Richard Williams was born on March 10, 1927, in Santa Monica, California. He served aboard an armed escort vessel with the U.S. Merchant Marine from 1944 to 1945, and later enlisted in the U.S. Army on April 27, 1953. After attending basic training at Fort Ord, California, and Advanced Individual Training as a Tank Driver at Fort Knox, Kentucky, Sgt Williams served as a Tank Driver with Tank Company, 14th Infantry Regiment in South Korea from January to September 1954, followed by service as a Tank Gunner with Company A of the 73rd Tank Battalion in South Korea from September 1954 to June 1955. His next assignment was as a Tank Driver and then Tank Commander with Company B of the 72nd and then 40th Tank Battalion at Fort Lewis, Washington, from June 1955 to April 1957. SFC Williams served as a Tank Commander with Company B of the 1st Medium Tank Battalion at Fort Lewis from April to July 1957, and then as a Tank Commander with Company D, 2nd Battalion of the 2nd Armored Cavalry Regiment at Fort Meade, Maryland, and then deployed to West Germany, from July 1957 to October 1959. His next assignment was as a Tank Commander and Assistant Operations Sergeant with Company D, 3rd Medium Tank Battalion of the 37th Armored Regiment in West Germany from October 1959 to September 1961, followed by service as Assistant Section Chief with Service Battery, 1st Howitzer Battalion of the 92nd Artillery Regiment at Fort Bragg, North Carolina, from September 1961 to September 1962. He served as a Tank Commander with Company C, 2nd Medium Tank Battalion of the 40th Armored Regiment in South Korea from September 1962 to April 1963, and then as an Instructor with the NCO Academy for the 7th Infantry Division in South Korea from April to December 1963. PSG Williams served as an Instructor with the NCO Academy for 3rd Squadron of the 12th Cavalry Regiment in West Germany from December 1963 to September 1965, followed by service as 1st Sergeant of the NCO Academy with 1st Battalion of the 32nd Armored Regiment in West Germany from September 1965 to May 1966. His next assignment was as 1st Sergeant of Company A, 2nd Battalion of the 33rd Armored Regiment in West Germany from May to November 1966, and then as 1st Sergeant of 2nd Battalion, 13th Armored Regiment at Fort Hood, Texas, from December 1966 to April 1967. 1SG Williams served as 1st Sergeant of Company E, 15th Armored Regiment of the 1st Armored Division at Fort Hood from April to May 1967, followed by service as 1st Sergeant of Troop C, 1st Squadron of the 1st Cavalry Regiment at Fort Hood from May to August 1967, and then deployed with his unit to South Vietnam from August to December 1967. His next assignment was as 1st Sergeant of Company D, 3rd Battalion of the 21st Infantry Regiment in South Vietnam from December 1967 until he was captured and taken as a Prisoner of War on January 8, 1968. 1SG Williams died in captivity on September 18, 1968, but his remains were not returned to the United States until August 14, 1985. Richard Williams is buried at the Golden Gate National Cemetery in San Bruno, California.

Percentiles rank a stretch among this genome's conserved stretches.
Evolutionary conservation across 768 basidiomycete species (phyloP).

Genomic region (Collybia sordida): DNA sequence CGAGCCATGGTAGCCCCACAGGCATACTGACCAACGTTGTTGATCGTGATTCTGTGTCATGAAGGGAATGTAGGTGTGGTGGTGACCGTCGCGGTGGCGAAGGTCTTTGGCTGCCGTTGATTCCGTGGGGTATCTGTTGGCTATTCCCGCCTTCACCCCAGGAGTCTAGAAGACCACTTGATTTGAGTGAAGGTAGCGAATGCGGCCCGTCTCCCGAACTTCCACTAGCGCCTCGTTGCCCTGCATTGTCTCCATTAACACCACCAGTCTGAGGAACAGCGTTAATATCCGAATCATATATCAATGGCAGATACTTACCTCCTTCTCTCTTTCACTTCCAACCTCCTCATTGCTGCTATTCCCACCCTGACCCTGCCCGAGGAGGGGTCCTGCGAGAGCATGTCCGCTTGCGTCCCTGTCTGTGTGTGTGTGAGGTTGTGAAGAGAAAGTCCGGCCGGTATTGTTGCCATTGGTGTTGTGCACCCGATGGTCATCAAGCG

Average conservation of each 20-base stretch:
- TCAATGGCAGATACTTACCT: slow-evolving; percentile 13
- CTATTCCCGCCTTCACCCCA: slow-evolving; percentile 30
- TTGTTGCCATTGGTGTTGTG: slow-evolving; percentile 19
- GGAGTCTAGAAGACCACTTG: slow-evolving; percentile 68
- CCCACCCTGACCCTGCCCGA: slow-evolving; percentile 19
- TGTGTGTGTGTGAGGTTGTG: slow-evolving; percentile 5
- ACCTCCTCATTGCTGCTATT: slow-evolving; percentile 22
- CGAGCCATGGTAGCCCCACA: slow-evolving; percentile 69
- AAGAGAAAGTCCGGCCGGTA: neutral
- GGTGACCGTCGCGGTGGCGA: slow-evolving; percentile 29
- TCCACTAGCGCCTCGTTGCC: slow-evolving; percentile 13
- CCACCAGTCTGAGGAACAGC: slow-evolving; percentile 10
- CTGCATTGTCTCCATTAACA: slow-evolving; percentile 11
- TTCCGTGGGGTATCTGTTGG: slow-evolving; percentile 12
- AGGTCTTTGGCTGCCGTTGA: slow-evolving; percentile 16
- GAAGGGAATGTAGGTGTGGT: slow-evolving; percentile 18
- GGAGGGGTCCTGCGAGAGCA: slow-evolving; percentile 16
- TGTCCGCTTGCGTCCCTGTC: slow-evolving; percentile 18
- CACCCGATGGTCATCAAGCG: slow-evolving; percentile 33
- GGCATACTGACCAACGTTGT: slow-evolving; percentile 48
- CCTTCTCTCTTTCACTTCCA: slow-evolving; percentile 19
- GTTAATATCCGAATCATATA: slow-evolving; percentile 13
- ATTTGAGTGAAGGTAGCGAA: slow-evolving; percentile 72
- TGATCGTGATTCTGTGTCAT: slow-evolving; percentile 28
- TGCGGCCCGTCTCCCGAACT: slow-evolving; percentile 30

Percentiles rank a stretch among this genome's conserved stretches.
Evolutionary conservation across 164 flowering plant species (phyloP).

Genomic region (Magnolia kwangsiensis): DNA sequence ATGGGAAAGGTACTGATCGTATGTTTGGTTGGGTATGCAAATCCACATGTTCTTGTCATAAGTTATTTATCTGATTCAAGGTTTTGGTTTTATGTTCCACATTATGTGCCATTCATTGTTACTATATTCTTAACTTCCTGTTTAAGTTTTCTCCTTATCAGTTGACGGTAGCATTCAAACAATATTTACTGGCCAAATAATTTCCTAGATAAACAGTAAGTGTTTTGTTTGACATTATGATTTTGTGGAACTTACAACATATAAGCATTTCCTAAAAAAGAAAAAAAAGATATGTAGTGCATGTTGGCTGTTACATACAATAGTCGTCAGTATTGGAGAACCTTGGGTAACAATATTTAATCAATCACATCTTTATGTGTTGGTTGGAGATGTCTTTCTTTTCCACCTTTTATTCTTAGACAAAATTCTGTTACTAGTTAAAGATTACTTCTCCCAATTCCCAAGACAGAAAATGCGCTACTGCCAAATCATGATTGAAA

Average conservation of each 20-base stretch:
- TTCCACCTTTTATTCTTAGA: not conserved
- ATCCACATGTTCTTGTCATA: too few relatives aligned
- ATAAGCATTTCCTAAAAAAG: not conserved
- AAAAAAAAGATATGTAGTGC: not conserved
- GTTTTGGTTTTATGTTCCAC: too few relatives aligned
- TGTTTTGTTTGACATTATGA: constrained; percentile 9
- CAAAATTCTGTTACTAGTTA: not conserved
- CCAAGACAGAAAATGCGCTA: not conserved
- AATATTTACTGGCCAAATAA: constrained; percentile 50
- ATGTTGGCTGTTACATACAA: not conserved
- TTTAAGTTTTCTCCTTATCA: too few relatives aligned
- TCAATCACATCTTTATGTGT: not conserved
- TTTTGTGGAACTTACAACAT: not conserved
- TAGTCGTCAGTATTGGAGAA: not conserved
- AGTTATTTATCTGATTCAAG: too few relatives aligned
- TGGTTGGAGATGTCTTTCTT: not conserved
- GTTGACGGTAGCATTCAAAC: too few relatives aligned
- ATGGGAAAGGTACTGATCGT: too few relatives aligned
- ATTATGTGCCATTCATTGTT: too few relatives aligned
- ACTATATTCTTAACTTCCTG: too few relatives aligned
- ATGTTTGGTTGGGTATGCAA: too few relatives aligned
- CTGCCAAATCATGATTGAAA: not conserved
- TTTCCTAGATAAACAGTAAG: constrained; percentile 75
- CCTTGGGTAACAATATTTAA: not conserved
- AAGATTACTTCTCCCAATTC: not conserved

His Bronze Star Medal w/Valor Citation reads:
For heroism in connection with military operations against a hostile force. First Sergeant Williams distinguished himself by exceptionally valorous actions on 3 December 1967 in the Republic of Vietnam. On that date, his unit's base camp was attacked by an enemy force estimated at battalion size. As the attack commenced, Sergeant Williams dashed to the command track and established communications with both the perimeter tracks and higher headquarters. He then moved among the tracks, assisting and directing the evacuation of the wounded. After establishing an aid station, Sergeant Williams moved throughout the area, encouraging his men and directing their fire. At one critical moment during the battle the command track lost communication. Sergeant Williams, without concern for his own safety, dashed across an open area, amidst heavy enemy fire, to the troop commander's jeep. With the assistance of two other soldiers, Sergeant Williams moved the vehicle to higher ground to re-establish communications. Sergeant Williams' actions contributed immensely to the successful defense of the base camp and the defeat of the enemy force. First Sergeant Williams' courageous actions, determination and devotion to duty are in keeping with the highest traditions of the military service and reflect great credit upon himself, the Americal Division and the United States Army.